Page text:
In its penultimate hour, Justified opens with a Harlan gone mad. Raylan’s left his badge and star behind, and is now a fugitive from his own people. Boyd’s in an officer’s uniform, which allows him to “commandeer” a truck driven by a local boy (played by Boardwalk Empire’s Shea Whigham). Before we even get to the opening credits, Raylan’s written his will, and Ava’s digging a grave. “One bad omen on top of another,” Ava says of her current predicament. “I ain’t superstitious,” Zachariah replies. Guess the guy probably doesn’t watch much TV.
If we’re looking for an oracle to divine where all this bad mojo is coming from, there’s no one better to ask than the guy who has relied on luck the most to survive Justified: Wynn Duffy. “Raylan Givens, Boyd Crowder, and Avery Markham are soon to converge, Mr. Vasquez, like the aligning of the planets – if those planets carried guns,” Duffy tells the A.D.A. before leaving the care of federal custody. What’s promised is a cataclysmic confrontation between legends, atop a mountain no less. What we get is the usual Justified two-step: one foot forward, the other kicking your feet out from under you.
There’s something comforting about knowing that, to the very end, I’ll be as successful at staying one step ahead of Justified as the burly Cope is at getting away from Raylan. We haven’t seen the hill folk heavy since back in Season 4’s “Kin,” which was the last time we watched Boyd and Raylan scale a mountain to chase a goose. They were after Drew Thompson (sadly, it looks like Jim Beaver couldn’t figure back into the final season), and had as much success finding him as they do trying to find Ava now, or her weighty ill-gotten gains.
“Collateral” would have been a hike up memory lane no matter what happened: final episodes of TV shows inevitably make one wax nostalgic for where this all began, and what brought us to this point. Memories of “Kin” only grow stronger once Boyd and Raylan finally collide on that mountainside. As lead begins to fly, it’s clear that the only people more excited about this confrontation than us are these two. Raylan and Boyd’s relationship is nothing if not passionate and mutual. Separated, the two loath, despise, and fixate on one another. Put them in a room together, though, and they couldn’t be happier. The two parted in “Kin” with Boyd tied to a tree by Raylan, letting him know with a grin, “I don’t like you.” “Never liked you much neither, Boyd,” Raylan called back with a smirk.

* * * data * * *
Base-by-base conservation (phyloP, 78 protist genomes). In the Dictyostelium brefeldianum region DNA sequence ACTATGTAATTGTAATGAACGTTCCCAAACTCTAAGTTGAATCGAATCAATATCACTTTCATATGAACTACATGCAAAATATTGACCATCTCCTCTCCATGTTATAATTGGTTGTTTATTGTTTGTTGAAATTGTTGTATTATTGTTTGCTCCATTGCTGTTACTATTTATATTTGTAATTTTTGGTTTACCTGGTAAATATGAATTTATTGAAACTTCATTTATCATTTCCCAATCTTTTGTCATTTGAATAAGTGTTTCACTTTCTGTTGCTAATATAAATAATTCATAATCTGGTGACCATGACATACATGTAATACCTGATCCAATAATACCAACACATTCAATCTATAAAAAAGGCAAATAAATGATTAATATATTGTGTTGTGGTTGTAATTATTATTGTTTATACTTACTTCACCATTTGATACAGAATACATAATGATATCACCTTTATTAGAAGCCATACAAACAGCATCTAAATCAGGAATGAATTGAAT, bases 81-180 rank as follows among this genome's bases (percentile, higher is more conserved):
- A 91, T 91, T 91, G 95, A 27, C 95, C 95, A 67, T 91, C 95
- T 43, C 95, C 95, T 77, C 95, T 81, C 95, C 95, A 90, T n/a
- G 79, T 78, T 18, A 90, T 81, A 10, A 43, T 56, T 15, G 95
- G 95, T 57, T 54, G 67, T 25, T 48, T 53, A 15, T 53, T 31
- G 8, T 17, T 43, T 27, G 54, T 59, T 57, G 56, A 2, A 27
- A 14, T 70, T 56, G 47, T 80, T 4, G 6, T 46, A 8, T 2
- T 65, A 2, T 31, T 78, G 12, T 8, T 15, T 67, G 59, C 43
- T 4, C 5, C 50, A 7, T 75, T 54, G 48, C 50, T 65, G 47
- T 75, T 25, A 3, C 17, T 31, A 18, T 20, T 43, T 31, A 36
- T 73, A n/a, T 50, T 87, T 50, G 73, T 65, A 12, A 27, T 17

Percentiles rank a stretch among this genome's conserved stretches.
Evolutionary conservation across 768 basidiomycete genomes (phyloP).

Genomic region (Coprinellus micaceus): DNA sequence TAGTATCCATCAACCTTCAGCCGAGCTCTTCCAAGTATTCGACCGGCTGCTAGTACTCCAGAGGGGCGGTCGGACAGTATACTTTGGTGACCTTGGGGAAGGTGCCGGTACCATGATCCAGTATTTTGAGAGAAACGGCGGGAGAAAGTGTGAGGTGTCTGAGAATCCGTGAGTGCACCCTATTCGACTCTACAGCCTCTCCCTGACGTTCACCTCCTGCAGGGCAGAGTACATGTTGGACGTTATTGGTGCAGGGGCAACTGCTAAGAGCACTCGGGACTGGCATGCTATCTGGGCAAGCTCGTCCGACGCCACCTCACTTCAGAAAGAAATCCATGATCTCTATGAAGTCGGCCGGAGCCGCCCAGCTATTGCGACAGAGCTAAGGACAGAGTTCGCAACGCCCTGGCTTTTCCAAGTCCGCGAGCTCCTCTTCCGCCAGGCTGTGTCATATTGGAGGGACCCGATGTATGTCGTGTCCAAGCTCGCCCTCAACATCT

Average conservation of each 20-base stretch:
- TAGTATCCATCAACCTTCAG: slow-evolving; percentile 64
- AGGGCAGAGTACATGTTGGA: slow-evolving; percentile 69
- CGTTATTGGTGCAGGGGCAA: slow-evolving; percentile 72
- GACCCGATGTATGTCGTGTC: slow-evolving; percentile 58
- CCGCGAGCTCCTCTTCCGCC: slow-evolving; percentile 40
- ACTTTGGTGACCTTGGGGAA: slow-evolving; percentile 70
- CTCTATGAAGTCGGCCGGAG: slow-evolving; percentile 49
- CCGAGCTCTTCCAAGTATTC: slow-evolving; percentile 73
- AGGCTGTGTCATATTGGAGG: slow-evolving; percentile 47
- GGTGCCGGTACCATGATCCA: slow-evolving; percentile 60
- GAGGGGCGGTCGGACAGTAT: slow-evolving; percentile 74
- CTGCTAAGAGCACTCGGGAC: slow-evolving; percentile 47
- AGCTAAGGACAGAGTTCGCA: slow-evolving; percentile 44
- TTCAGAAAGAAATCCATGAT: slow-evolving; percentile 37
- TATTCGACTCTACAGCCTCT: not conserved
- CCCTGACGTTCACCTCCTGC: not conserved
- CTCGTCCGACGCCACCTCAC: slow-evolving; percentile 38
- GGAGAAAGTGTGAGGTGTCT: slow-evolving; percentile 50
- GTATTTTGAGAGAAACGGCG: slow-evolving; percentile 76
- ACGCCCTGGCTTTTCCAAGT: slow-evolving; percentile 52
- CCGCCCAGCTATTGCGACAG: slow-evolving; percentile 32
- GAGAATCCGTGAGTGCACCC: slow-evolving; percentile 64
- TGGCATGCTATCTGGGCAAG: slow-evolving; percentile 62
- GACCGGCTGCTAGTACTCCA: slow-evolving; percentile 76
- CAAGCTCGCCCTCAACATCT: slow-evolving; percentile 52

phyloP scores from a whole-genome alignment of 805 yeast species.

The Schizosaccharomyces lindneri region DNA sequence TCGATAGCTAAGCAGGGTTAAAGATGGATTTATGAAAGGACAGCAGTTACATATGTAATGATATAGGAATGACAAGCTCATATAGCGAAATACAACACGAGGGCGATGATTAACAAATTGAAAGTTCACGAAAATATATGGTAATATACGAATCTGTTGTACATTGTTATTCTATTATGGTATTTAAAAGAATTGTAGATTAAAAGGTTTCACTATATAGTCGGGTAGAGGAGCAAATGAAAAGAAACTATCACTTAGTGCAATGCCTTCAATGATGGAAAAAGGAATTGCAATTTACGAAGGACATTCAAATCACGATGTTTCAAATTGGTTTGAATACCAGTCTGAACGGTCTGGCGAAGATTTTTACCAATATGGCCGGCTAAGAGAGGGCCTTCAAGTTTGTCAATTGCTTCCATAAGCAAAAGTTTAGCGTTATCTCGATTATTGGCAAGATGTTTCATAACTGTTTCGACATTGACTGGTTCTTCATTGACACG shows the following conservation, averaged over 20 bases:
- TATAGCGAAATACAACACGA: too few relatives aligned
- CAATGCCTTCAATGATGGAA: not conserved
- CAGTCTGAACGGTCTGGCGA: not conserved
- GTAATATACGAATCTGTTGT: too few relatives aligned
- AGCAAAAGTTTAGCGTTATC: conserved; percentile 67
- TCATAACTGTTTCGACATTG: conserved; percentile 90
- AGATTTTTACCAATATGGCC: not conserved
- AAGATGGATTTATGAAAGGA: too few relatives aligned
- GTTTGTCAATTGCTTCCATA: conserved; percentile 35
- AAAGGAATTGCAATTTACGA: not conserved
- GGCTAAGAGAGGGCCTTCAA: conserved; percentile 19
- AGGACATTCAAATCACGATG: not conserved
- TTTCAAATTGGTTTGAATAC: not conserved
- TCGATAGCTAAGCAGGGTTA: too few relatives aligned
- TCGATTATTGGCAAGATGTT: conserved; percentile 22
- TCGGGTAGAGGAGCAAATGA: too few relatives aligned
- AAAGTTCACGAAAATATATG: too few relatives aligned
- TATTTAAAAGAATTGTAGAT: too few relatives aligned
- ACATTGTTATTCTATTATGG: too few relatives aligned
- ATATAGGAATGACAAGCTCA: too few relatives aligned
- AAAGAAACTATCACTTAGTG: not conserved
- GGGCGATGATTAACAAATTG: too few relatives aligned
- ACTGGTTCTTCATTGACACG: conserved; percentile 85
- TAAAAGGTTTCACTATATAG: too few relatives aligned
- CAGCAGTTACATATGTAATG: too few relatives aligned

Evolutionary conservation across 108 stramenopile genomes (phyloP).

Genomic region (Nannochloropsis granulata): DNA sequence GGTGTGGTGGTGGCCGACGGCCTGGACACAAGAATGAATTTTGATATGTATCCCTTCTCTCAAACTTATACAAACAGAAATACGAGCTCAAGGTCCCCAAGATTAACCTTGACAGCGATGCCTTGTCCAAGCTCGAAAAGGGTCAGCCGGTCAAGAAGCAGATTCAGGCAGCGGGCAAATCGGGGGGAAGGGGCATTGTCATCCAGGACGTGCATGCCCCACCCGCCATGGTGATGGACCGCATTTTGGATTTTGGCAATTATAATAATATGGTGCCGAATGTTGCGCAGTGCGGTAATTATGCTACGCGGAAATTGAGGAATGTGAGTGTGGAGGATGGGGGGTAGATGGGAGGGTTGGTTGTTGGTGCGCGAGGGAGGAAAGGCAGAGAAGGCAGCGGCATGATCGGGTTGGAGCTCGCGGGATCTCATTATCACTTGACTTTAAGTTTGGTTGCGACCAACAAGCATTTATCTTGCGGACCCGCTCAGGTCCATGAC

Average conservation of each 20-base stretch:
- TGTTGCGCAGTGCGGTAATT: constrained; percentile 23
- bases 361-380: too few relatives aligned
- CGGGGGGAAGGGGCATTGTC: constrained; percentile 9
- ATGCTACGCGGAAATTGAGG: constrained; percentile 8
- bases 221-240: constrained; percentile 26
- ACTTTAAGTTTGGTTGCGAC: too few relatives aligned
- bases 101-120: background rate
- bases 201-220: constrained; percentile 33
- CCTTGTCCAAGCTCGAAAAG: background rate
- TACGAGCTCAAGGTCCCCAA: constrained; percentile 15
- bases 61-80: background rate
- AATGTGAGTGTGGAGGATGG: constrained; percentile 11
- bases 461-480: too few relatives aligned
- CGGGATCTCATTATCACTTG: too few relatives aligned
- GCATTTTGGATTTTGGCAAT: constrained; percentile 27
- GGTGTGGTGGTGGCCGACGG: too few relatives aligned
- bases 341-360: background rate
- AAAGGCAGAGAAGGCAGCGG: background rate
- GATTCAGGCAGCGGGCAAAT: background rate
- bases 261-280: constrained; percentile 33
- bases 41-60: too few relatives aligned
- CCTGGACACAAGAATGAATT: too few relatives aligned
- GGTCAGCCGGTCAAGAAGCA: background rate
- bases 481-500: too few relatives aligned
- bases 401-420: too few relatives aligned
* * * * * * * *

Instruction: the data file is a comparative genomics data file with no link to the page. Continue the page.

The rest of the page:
Director Michael Pressman imbues the moonlit slope with Shakespearean grandeur, as though no better a time or place could stage the final act of Boyd and Raylan’s little drama. The two transition from trading cheeky barbs (Boyd’s white vest pops in the night as much as Raylan’s hat, but it’s those pearly whites that give him away), to looking right into the darkness that has brought them to this place. “You’ve given up everything you are so that you could murder me,” Boyd tells him, almost regretfully. “I cross the line with my eyes wide open,” Raylan answers back.
Duffy’s earlier prophecy could use a little tweaking, as Markham hangs back for most of “Collateral.” By the end, the barn containing him, Boon, Loretta, and soon Ava looks to be the center of the solar system, with Raylan and Boyd blown (almost literally, in the latter’s case) out of orbit. But the planet analogy is fitting, as Raylan and Boyd are of two different worlds, one of the heroes and one of the outlaws. They just happen to occupy the same speck of the universe that is Harlan, and all this time spent chasing after one another has sanded off some of their original identifying features.